The aqueous furnish composition will preferably contain about 0.2 to about 2 parts by weight of a latex antioxidant per 100 parts of the total fiber and filler weight. A particularly suitable latex antioxidant is designated "Flectol H," commercially available from Monsanto Industrial Chemicals Company. Flectol H is polymerized 2,2,4-trimethyl-1,2-dihydro quinoline. Other suitable antioxidants include B. F. Goodrich Chemical Company's "Agerite White" antioxidant, which is sym Di-beta-naphthylpara-phenylenediamine.
As stated above, ceramic fibers may optionally bc added to the aqueous furnish composition of the present invention. Suitable ceramic fibers include Babcock and Wilcox's chopped ceramic fiber available under the trade designation "Kaowool," which is an aluminasilica ceramic fiber.
As stated above, standard latex curing agents may be employed in conjunction with the rubber latex binders utilized herein. One such standard latex cure package consists of 42 wt. % sulfur, 38 wt. % zinc 2-mercaptobenzothiazole, and 20 wt. % zinc dimethyidithiocarbamate. Other standard latex curing agents or cure packages are wellknown in the art, will be described in the working examples which follow, and may be similarly employed herein.
It will be understood that the amounts of the ingredients used to produce the compositions for forming gaskets and the like of the present invention can be varied within the ranges specified, but that they are interdependent and must be varied so that a gasket forming composition as described herein can be produced. For example, those skilled in the art will appreciate that if the lower limits of the ranges for the acrylic fibers and the optional other fibers are employed, and therefore, that the upper limit of the inorganic filler is used, the lower limit of binder may not be sufficient to bind the large amount of filler.
In another convenient manner of proceeding, the procedure outlined in U.S. Pat. No. 4,423,109 may be used to manufacture a reinforced high density sheet material to be used as a gasket. In this procedure, the engineered acrylic fibers are saturated with an aqueous dispersion of chloroprene rubber latex and a filler to produce a composition with, e.g., a 34 wt. % rubber content. The aqueous dispersion can for example comprise the following solids (parts by weight): chloroprene rubber, 50 parts, mica (C3000), 50 parts, zinc oxide, 7.5 parts, sulfur, 2 parts, nickel butyl carbonate, 5 parts, antioxidant, 2 parts, and phenolic resin, 10 parts.
The gasket mix then is dried in a circulating oven at 230 degrees F. and the rubber is then dried by pressing the sheet between hot platens, at 2000 pounds per square inch and at 320 degrees F. for two minutes.
Properties of the sheets are determined by standard tests methods as follows:
C D Tensile, psi; per ASTM F 152
Sealability, ml/hr; per ASTM F 37, Fuel A 250 psi, 30" Hg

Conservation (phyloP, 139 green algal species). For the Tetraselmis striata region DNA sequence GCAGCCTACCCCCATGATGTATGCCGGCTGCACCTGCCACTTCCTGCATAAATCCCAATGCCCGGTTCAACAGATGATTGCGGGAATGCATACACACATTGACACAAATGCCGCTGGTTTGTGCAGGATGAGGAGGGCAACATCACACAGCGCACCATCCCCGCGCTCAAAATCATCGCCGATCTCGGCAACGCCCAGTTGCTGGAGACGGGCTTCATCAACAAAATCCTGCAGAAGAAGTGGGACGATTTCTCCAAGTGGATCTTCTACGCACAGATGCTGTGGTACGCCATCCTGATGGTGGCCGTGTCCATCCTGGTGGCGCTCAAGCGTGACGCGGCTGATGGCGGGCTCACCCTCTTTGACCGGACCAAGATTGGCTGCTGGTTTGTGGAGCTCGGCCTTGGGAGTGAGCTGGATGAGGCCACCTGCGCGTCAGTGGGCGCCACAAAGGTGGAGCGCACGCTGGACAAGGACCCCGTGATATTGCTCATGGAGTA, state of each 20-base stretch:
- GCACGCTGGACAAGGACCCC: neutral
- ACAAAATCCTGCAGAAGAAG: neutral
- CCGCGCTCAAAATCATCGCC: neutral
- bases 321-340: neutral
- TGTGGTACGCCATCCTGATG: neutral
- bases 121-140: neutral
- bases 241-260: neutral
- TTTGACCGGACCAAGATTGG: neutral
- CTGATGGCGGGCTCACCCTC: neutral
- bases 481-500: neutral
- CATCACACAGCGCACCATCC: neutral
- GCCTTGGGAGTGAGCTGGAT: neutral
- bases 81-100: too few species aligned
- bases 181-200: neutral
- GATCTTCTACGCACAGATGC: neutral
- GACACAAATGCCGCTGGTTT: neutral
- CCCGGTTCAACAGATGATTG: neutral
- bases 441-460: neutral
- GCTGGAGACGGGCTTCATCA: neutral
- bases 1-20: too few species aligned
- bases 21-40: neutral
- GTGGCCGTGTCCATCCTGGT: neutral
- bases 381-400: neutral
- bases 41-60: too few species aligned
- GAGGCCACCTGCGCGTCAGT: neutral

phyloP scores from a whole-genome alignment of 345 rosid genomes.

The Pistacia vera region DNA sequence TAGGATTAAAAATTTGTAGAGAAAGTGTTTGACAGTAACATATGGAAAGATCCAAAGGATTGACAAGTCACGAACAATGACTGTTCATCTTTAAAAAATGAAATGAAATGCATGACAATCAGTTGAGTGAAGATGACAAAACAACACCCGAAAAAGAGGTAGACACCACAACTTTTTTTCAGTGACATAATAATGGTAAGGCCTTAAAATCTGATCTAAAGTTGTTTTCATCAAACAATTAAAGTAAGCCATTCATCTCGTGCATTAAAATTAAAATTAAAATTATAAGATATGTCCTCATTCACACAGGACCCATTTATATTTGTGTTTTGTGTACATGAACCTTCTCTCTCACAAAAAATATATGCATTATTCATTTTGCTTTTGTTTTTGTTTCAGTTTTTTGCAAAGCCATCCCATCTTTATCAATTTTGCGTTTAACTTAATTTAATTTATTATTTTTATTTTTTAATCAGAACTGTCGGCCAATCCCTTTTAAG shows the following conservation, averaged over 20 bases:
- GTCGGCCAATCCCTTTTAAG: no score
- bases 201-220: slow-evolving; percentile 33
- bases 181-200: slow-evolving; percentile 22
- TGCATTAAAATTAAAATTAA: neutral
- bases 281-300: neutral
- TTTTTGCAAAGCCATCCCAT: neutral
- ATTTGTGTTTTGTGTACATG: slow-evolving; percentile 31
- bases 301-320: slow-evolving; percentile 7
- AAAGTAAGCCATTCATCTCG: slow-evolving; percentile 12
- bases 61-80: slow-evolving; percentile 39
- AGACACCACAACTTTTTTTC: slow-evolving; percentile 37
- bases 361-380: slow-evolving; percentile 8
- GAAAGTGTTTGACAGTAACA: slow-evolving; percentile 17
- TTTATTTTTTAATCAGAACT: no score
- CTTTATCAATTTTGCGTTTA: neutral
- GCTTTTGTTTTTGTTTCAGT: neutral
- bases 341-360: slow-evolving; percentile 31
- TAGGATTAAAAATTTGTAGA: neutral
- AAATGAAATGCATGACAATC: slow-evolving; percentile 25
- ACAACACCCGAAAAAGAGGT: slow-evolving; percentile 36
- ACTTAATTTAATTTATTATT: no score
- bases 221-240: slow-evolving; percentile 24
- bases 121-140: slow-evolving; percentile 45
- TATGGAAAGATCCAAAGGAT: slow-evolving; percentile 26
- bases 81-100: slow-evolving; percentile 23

A Creep, %; per ASTM F38B, 22 Hrs, 105° C., 3000 psi
B Creep, %; per ASTM F38B, 20 Hrs, 150° C., 2500 psi
Compressibility @ 5000 psi; per ASTM F36, Type 1 material
Elmendorf tear, gms; per ASTM D689
In another manner of proceeding, the procedure outlined in U.S. Pat. No. 4,866,109 may be used to manufacture a reinforced high density sheet material to be used as a gasket. In this procedure, a putty-like mix is applied to the nip of a standard two roll sheeting machine, for example, a Troester machine, having hot and cold rolls. The mix is put into the nip (the region where the cylinders are closest to one another) between the rolls, with the distance between the rolls and the pressure between the rolls being controlled. The mix is applied across the nip so that the mix is spread evenly across the nip. The mix adheres to the hot roll, producing reinforced material in the shape of an open-ended tube, the tube having an inside diameter identical to the diameter of the hot roll of the Troester machine. Heat and pressure are used to cure the reinforced material while it is on the roll. The material is then removed from the roll by cutting the tube along its length, so that a rectangular piece of reinforced material results.
In the manufacture of fiber reinforced high density gasketing material using such a two roll sheeting machine, different compositions for a starter layer, a body layer, and a finish layer are utilized to produce a gasket. That is, separate layers are built upon the hot roll in order to obtain the desired reinforced material.
A starter mix, which forms a starter layer, is used to get material to adhere to the surface of the hot roll. The body mix, inserted into the nip of the rollers next, forms the body layer atop the starter layer. The body layer comprises the majority of the material in the finished product, and contains the greatest amount of reinforcing agent. The finish layer provides a smooth surface atop the body layer. The finish layer is thin and is generally used for cosmetic purposes. The composition of the starter layer mix and the finish layer mix may be the same.
The following description is intended as a generalized discussion of another means to produce high density material suitable for gaskets and the like, which incorporates an microdenier acrylic reinforcing fiber in its formulation. Parts are by weight.
A starter layer mix composition may be prepared by mixing 10 parts of natural rubber and 56 parts of toluene for 30 minutes. Thereafter, to this mixture is added 0.5 parts of zinc oxide as activator, 0.1 parts of sulfur as vulcanizer, 0.05 parts of benzothiazyl disulfide as accelerator, 0.1 parts of 2,2-methylene-bis 4-methyl-6t-butyl phenol as antioxidant, 0.2 parts of Stantone® 4005 Blue as Colorant, (available from the Harwick Chemical Corporation of Akron, Ohio); and 30 parts of calcium metasilicate as filler. The reaction mixture is stirred for 15 minutes. Thereafter, 30 parts of clay is added to the mixture, and the mixture is stirred for an additional 45 minutes.